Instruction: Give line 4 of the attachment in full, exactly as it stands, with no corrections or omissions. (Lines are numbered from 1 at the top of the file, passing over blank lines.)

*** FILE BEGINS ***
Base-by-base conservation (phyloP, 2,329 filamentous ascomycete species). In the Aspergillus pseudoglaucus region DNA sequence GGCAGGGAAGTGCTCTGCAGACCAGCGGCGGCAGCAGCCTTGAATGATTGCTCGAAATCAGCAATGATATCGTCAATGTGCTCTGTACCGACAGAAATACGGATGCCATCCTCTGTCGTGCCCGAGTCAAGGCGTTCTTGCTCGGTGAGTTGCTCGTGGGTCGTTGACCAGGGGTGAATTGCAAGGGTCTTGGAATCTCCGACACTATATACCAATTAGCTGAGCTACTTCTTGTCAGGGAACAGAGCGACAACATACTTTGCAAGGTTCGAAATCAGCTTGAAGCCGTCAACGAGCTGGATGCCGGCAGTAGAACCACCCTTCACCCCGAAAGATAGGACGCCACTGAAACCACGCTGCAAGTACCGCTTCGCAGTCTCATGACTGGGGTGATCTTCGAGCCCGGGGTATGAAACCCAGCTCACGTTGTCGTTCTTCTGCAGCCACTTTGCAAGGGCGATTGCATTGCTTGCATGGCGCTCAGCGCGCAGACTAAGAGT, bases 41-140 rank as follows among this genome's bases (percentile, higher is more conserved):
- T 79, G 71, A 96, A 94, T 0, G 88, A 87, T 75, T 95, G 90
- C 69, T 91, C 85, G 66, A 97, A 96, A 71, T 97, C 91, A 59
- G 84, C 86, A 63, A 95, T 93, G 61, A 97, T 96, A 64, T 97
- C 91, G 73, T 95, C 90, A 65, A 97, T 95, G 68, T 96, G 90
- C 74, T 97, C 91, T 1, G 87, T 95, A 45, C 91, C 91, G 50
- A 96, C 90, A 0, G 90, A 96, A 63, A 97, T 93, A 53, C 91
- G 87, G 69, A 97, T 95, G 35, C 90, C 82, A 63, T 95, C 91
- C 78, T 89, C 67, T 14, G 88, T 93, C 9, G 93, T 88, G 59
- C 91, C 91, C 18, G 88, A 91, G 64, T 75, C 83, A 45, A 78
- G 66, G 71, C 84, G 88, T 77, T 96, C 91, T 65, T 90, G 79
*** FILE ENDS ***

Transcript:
- G 84, C 86, A 63, A 95, T 93, G 61, A 97, T 96, A 64, T 97